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Lithodytes lineatus, the gold-striped frog, also known as the painted ant nest frog, is a fairly common terrestrial leptodactylid widely distributed in Amazonian forests of Ecuador, Eastern Peru, Brazil, Venezuela, and the Guianas. It is the only species in its genus, but molecular studies suggest diverges that indicate a split might be due (de Sá 2014). As it lives and forages under leaf-litter, logs, and other forest cover at forest edges, pastures, and flooded savannah forest, and is mostly active nocturnally, it is not commonly noticed and little is known about its ecology (La Marca et al. 2012).
Named for the yellow stripes flanking both sides of their black back, L. lineatus has grey belly, ventrum, and hind limbs, brown throat and chest, and tan upper arms. There are distinguishing red spots on the posterior surfaces of thighs and a large red spot on the groin. Adult female L. lineatus are have a total length of 38.1 - 52.0 mm and significantly larger than adult males, who range from 34.9 - 47.0 mm (Duellman 2005, Nelson and Miller 1971; as cited in Chiachi 2013).
Gold-striped frogs are remarkable in that they frequently associate with leaf cutter ants, Atta cephalotes, in a kind of relationship never before reported in which the frogs use the burrows of ant nests as breeding sites. The relationship was first described from in Peru when synchronous calling was heard from the inside of the ant nests, advertisement calls consisting of a series of short whistles that are produced at a continuous rate of about 90 notes/minute. The notes are in three distinct harmonics at 1300, 2600 (dominant), and 3900Hz and each last about 0.12 seconds long. This relationship benefits the frogs, which receive protected brooding sites with stable temperature and humidity. To protect themselves from attack from the ants, the frogs appear to produce a chemical odor that the ants recognize; frogs and tadpoles with this odor are ignored by the ants. Granular tubercles on their backs may be the source of these protective secretions. Some experimental work showed if the odor is removed from the frogs, the ants immediately attack and kill them.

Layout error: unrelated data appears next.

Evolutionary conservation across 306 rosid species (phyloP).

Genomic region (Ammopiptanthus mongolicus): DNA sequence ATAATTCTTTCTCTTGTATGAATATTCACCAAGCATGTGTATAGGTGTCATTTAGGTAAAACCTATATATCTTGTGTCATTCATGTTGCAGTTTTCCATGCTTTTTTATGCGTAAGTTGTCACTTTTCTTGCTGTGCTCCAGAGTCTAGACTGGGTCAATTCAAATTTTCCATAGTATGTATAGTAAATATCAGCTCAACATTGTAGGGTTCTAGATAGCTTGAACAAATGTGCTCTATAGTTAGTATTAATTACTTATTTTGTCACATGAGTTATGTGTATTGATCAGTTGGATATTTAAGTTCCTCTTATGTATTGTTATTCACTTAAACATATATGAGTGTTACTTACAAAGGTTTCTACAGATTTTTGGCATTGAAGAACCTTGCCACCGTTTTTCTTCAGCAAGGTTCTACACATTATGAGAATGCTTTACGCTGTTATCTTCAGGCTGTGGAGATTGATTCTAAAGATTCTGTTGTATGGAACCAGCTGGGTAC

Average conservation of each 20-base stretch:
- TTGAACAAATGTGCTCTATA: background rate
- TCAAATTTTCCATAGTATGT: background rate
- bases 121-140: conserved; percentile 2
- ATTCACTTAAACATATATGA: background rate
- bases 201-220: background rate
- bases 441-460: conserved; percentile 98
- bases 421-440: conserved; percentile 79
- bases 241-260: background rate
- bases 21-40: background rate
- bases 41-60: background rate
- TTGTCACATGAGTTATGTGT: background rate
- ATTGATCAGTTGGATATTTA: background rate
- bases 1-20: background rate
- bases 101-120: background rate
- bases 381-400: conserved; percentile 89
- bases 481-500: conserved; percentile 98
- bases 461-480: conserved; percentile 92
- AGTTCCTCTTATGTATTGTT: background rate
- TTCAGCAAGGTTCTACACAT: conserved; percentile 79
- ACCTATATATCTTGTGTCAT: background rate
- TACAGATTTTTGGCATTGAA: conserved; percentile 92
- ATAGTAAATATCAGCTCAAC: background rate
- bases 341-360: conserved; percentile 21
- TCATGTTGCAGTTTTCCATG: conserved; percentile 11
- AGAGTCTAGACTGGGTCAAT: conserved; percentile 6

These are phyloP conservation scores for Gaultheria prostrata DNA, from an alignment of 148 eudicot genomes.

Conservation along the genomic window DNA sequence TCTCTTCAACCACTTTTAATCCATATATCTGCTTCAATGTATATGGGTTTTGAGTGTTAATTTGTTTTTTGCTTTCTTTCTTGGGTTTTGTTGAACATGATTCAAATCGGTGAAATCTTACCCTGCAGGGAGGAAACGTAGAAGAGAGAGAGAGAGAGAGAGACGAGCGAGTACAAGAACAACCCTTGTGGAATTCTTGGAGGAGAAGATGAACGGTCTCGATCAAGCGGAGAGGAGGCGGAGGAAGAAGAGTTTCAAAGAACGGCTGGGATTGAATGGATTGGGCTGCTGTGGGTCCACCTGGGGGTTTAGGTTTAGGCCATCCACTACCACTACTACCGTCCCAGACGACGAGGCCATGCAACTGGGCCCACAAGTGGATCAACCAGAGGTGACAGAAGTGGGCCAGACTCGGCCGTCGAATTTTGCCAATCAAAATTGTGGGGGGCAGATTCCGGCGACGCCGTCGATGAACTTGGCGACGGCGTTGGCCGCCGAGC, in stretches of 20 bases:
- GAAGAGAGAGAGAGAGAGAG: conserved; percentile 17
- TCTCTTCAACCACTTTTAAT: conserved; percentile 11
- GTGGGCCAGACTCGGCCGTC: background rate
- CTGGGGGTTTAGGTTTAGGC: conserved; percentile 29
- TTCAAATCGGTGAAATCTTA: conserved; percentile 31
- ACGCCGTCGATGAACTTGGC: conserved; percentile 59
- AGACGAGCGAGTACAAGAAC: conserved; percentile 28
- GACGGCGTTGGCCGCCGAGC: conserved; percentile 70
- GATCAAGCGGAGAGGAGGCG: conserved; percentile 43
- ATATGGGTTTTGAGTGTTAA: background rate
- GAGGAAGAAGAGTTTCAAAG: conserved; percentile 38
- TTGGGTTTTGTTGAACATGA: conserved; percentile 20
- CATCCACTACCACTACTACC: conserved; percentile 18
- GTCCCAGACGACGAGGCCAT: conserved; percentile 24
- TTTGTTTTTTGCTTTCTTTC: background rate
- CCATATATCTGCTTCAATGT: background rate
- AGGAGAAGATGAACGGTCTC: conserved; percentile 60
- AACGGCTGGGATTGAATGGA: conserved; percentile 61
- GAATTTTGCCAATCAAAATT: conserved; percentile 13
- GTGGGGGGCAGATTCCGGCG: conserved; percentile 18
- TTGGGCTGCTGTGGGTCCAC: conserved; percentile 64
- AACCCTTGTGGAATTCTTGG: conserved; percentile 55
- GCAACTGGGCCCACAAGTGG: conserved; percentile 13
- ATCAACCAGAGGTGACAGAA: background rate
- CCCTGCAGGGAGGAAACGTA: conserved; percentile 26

There is evidence to suggest the L. lineatus/A. cephalotes relationship is a true symbiosis, with potential mutual benefits, as frogs do not appear to eat A. cephalotes ants (although much of their diet appears to be ants of other species), and furthermore the frogs appear to eat predators plaguing the ant nests such as assassin bugs, though further research is necessary to confirm this behavior is significant (Schlüter et al. 2009).
Frog breeding occurs during the rainy season, and adults build foam nests adhered to walls above puddles inside mud ant nest burrows, or at the edge of temporary pools. Into these foam nests females lay some 100-300 unpigmented eggs, 1.5 mm in diameter. The nests house various stages of pink tadpoles (backs crested with a short light strip) where they stay about 15 days. Tadpoles start to feed several days after they leave the nest.
Gold-striped frogs turn out to have multiple protective strategies in addition to their ant mutualism. They show striking resemblance to the toxic dendrobatid frog Phyllobates fermoralis, which also has yellow dorsolateral lines and similar dorsal coloration. Juvenile L. lineatus frogs appear to have diurnal habits (unlike the adults) and Cintra et al. 2014 and Schleuter et al. 2009 suggest this is convincing Batesian mimicry of P. fermoralis giving another protective strategy. Cintra et al. 2014 also point out that L. lineatus shows deimatic “body lifting posture,” yet a third method of defense, in which the frogs lift their rear to show off aposematic coloring, and lift nictitating membrane to protect eyes.